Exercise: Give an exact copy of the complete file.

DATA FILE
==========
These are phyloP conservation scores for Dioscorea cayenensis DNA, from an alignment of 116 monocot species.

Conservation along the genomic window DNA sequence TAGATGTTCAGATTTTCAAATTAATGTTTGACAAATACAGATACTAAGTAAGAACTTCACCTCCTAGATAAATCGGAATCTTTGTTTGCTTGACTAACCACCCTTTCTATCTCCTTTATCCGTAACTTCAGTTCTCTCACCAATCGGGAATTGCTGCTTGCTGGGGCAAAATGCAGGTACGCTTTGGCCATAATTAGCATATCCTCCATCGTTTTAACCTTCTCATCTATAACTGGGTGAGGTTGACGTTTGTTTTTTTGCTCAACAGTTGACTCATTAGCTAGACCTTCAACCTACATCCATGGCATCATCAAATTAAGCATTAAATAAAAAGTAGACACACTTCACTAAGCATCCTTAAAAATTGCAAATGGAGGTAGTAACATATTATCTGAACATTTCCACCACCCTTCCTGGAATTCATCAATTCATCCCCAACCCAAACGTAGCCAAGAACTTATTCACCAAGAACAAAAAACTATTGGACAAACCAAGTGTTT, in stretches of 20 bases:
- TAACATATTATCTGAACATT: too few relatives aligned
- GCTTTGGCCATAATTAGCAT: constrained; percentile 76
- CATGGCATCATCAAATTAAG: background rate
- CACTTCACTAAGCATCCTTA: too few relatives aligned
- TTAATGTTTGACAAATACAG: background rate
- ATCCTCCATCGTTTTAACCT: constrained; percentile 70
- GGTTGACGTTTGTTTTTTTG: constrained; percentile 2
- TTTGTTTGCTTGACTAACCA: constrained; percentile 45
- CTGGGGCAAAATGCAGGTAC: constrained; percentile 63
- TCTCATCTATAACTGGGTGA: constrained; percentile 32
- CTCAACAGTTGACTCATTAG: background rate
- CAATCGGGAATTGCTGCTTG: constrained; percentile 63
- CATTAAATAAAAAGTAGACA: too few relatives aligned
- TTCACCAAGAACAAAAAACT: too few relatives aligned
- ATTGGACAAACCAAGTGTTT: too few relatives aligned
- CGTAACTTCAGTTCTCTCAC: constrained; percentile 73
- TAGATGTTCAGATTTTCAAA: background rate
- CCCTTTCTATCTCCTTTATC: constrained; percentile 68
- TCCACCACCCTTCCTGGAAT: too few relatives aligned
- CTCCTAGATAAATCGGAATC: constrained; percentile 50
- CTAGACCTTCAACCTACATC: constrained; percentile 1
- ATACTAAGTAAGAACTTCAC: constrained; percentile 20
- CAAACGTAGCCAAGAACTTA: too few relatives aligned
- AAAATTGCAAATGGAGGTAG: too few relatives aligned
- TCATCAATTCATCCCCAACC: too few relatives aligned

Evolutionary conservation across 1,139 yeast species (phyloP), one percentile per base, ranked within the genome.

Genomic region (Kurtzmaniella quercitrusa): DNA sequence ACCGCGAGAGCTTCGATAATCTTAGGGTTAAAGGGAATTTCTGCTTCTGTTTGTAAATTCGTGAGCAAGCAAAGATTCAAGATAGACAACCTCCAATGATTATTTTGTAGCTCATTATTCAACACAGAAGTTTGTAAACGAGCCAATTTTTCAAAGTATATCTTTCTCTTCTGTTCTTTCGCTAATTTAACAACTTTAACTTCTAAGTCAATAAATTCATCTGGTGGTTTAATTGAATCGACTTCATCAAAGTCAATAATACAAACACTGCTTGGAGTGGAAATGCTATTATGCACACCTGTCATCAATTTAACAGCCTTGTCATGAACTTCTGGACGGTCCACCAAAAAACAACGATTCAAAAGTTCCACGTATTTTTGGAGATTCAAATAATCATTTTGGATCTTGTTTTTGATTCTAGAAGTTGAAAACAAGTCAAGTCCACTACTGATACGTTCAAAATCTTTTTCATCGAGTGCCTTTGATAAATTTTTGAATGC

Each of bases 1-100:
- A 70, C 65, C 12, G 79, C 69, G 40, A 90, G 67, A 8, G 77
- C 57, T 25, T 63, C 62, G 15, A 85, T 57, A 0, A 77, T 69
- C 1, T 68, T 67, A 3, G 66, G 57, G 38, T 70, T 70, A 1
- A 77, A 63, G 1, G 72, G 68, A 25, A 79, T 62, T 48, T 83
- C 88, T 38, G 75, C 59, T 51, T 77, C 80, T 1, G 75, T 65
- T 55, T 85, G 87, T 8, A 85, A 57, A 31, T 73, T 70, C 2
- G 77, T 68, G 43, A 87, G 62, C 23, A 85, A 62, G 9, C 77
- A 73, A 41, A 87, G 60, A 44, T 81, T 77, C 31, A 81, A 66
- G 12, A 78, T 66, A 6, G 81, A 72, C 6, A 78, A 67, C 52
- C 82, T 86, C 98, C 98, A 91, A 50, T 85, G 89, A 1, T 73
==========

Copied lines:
These are phyloP conservation scores for Dioscorea cayenensis DNA, from an alignment of 116 monocot species.

Conservation along the genomic window DNA sequence TAGATGTTCAGATTTTCAAATTAATGTTTGACAAATACAGATACTAAGTAAGAACTTCACCTCCTAGATAAATCGGAATCTTTGTTTGCTTGACTAACCACCCTTTCTATCTCCTTTATCCGTAACTTCAGTTCTCTCACCAATCGGGAATTGCTGCTTGCTGGGGCAAAATGCAGGTACGCTTTGGCCATAATTAGCATATCCTCCATCGTTTTAACCTTCTCATCTATAACTGGGTGAGGTTGACGTTTGTTTTTTTGCTCAACAGTTGACTCATTAGCTAGACCTTCAACCTACATCCATGGCATCATCAAATTAAGCATTAAATAAAAAGTAGACACACTTCACTAAGCATCCTTAAAAATTGCAAATGGAGGTAGTAACATATTATCTGAACATTTCCACCACCCTTCCTGGAATTCATCAATTCATCCCCAACCCAAACGTAGCCAAGAACTTATTCACCAAGAACAAAAAACTATTGGACAAACCAAGTGTTT, in stretches of 20 bases:
- TAACATATTATCTGAACATT: too few relatives aligned
- GCTTTGGCCATAATTAGCAT: constrained; percentile 76
- CATGGCATCATCAAATTAAG: background rate
- CACTTCACTAAGCATCCTTA: too few relatives aligned
- TTAATGTTTGACAAATACAG: background rate
- ATCCTCCATCGTTTTAACCT: constrained; percentile 70
- GGTTGACGTTTGTTTTTTTG: constrained; percentile 2
- TTTGTTTGCTTGACTAACCA: constrained; percentile 45
- CTGGGGCAAAATGCAGGTAC: constrained; percentile 63
- TCTCATCTATAACTGGGTGA: constrained; percentile 32
- CTCAACAGTTGACTCATTAG: background rate
- CAATCGGGAATTGCTGCTTG: constrained; percentile 63
- CATTAAATAAAAAGTAGACA: too few relatives aligned
- TTCACCAAGAACAAAAAACT: too few relatives aligned
- ATTGGACAAACCAAGTGTTT: too few relatives aligned
- CGTAACTTCAGTTCTCTCAC: constrained; percentile 73
- TAGATGTTCAGATTTTCAAA: background rate
- CCCTTTCTATCTCCTTTATC: constrained; percentile 68
- TCCACCACCCTTCCTGGAAT: too few relatives aligned
- CTCCTAGATAAATCGGAATC: constrained; percentile 50
- CTAGACCTTCAACCTACATC: constrained; percentile 1
- ATACTAAGTAAGAACTTCAC: constrained; percentile 20
- CAAACGTAGCCAAGAACTTA: too few relatives aligned
- AAAATTGCAAATGGAGGTAG: too few relatives aligned
- TCATCAATTCATCCCCAACC: too few relatives aligned

Evolutionary conservation across 1,139 yeast species (phyloP), one percentile per base, ranked within the genome.

Genomic region (Kurtzmaniella quercitrusa): DNA sequence ACCGCGAGAGCTTCGATAATCTTAGGGTTAAAGGGAATTTCTGCTTCTGTTTGTAAATTCGTGAGCAAGCAAAGATTCAAGATAGACAACCTCCAATGATTATTTTGTAGCTCATTATTCAACACAGAAGTTTGTAAACGAGCCAATTTTTCAAAGTATATCTTTCTCTTCTGTTCTTTCGCTAATTTAACAACTTTAACTTCTAAGTCAATAAATTCATCTGGTGGTTTAATTGAATCGACTTCATCAAAGTCAATAATACAAACACTGCTTGGAGTGGAAATGCTATTATGCACACCTGTCATCAATTTAACAGCCTTGTCATGAACTTCTGGACGGTCCACCAAAAAACAACGATTCAAAAGTTCCACGTATTTTTGGAGATTCAAATAATCATTTTGGATCTTGTTTTTGATTCTAGAAGTTGAAAACAAGTCAAGTCCACTACTGATACGTTCAAAATCTTTTTCATCGAGTGCCTTTGATAAATTTTTGAATGC

Each of bases 1-100:
- A 70, C 65, C 12, G 79, C 69, G 40, A 90, G 67, A 8, G 77
- C 57, T 25, T 63, C 62, G 15, A 85, T 57, A 0, A 77, T 69
- C 1, T 68, T 67, A 3, G 66, G 57, G 38, T 70, T 70, A 1
- A 77, A 63, G 1, G 72, G 68, A 25, A 79, T 62, T 48, T 83
- C 88, T 38, G 75, C 59, T 51, T 77, C 80, T 1, G 75, T 65
- T 55, T 85, G 87, T 8, A 85, A 57, A 31, T 73, T 70, C 2
- G 77, T 68, G 43, A 87, G 62, C 23, A 85, A 62, G 9, C 77
- A 73, A 41, A 87, G 60, A 44, T 81, T 77, C 31, A 81, A 66
- G 12, A 78, T 66, A 6, G 81, A 72, C 6, A 78, A 67, C 52
- C 82, T 86, C 98, C 98, A 91, A 50, T 85, G 89, A 1, T 73